tracking and representing an important tool inscreening for vertebral neoplasia. In the case of 

    multiple involvement it helps us to choose the

    most suitable site to perform a biopsy. It is

    much more sensitive than radiography for it

    gives earlier diagnosis, but is not

    specific. However scintigraphy together with lab-

    oratory and physical examination can identify up

    to 95 % of metastatic lesions.

    CT: This gives us the best picture of bone

    involvement and the degree of bone destruction.It plays an important role in surgical planning in

    the case. With the help of intrathecal contrast one

    can better delimit the nerve structures in cases

    where it is not possible to perform MRI.

    MRI: The examination of choice to define

    metastatic spinal disease. It is a non-invasive

    technique that gives images in several planesand not just the injury but an anatomical region.

    You can evaluate the bone marrow, meninges and

    paravertebral space. It has high sensitivity to

    reflect changes in the bone marrow, leading us

    to overestimate sometimes the picture. MRI

    allows us to distinguish between infection that

    affects the spinal disc space from the metastatic

    lesion that affects the intervertebral disc.

    Angiography: is indicated for: (1) pre-operative

    embolization of highly vascularised tumours,(2) location of the vascularity of the lesion, and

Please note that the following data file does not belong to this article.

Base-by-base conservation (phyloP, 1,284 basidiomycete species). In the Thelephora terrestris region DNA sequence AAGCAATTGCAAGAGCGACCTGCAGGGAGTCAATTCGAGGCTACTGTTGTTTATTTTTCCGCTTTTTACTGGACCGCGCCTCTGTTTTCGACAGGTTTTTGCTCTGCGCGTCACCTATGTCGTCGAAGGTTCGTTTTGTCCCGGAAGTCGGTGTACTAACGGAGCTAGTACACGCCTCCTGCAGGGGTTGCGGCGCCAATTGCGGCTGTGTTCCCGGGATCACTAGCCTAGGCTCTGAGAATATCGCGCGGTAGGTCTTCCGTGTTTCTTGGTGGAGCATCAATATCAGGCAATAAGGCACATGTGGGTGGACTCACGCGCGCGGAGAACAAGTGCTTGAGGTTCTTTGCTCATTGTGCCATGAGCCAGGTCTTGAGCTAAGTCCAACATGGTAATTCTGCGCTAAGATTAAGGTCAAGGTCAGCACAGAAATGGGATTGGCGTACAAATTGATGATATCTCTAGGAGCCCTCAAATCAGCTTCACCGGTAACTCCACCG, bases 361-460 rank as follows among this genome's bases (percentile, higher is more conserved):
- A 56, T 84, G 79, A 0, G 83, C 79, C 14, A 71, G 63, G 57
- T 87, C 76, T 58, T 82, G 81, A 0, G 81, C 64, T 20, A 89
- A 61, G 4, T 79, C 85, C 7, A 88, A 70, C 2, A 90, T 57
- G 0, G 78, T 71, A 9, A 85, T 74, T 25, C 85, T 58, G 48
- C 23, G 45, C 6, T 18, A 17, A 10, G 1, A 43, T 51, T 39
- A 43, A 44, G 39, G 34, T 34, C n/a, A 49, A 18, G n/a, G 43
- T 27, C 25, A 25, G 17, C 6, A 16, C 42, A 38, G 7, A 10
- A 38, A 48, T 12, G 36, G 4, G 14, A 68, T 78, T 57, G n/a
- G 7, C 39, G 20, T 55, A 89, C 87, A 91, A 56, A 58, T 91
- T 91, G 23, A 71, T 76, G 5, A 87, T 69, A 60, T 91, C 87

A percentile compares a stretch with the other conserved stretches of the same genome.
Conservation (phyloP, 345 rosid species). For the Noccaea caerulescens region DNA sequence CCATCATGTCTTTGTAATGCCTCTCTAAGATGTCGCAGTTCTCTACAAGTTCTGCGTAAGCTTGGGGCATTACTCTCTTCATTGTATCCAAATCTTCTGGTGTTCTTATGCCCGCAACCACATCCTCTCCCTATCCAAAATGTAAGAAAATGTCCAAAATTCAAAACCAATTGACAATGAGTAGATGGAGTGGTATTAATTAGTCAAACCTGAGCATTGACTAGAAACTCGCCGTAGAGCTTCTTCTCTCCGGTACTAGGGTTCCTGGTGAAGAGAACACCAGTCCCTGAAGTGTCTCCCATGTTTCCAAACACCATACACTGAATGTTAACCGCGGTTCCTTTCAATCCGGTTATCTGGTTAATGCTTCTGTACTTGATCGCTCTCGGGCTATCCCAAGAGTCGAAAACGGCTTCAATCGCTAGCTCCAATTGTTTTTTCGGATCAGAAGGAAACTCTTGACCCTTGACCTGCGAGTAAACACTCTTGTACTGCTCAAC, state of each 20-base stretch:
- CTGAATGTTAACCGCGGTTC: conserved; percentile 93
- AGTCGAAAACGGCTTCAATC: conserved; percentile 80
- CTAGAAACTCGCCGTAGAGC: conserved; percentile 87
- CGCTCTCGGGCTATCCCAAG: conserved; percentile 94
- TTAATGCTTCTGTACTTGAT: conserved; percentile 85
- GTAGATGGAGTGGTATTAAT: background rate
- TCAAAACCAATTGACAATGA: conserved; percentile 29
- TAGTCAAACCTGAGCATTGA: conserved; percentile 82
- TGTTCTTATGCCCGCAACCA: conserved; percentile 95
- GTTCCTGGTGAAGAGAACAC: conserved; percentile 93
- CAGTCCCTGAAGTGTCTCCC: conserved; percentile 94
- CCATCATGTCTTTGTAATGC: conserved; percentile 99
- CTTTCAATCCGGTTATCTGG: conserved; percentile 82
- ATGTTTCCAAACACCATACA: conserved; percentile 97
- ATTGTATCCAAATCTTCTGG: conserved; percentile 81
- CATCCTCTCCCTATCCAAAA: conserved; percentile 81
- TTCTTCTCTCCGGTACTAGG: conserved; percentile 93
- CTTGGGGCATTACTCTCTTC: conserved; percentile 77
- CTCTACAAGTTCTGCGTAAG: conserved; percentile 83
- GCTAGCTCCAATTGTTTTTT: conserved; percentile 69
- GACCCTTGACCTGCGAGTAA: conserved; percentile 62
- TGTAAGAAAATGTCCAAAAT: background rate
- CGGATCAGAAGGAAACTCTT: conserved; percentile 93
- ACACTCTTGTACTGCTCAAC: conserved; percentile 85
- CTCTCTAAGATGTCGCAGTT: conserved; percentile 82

(3) identification of the artery of Adamkiewicz or 

    neural vascularisation of the area.

    PET

    Finally, positron emission tomography (PET)

    employs tagged molecules to detect regions of 

    increased uptake. F-fluoride detects regions of increased fluoride uptake and thereby serves as

    a marker of skeletal re-modelling. Fluorodeox-

    yglucose (FDG) aggregates in regions of 

    increased metabolic activity in the skeleton and

    soft tissues and signals regions of neoplastic,

    inflammatory, or infectious activity. Both

    F-PET and FDGPET scans have been shown to

    be useful in staging systemic disease in cancer 

    patients in combination with CT and MRI. All of 

    the nuclear modalities provide better definition of lytic and mixed lesions in comparison to sclerotic

    lesions. This is likely related to the acellular and

    thereby hypometabolic nature of sclerotic

    lesions.

    Biopsy: percutaneous vertebral biopsy can be

    performed and it is indicated to confirm metastatic

    disease in a patient with a known primary tumour,

    to evaluate a suspicious radiographic lesion, or to

    provide tissue for hormonal evaluation.

    Percutaneous biopsy is better performed usinga large biopsy needle in order to obtain

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    a sufficient amount of tissue. The biopsy can be

    performed under image intensifier control but CTguidance is preferable because of the more accu-

    rate spatial resolution (Figs. 4 and 5).

    The accuracy rate for percutaneous bone

    biopsies is reported to be 90 % in diagnosingmetastatic lesions and the complication rate is

    as low as 0.2 % [17].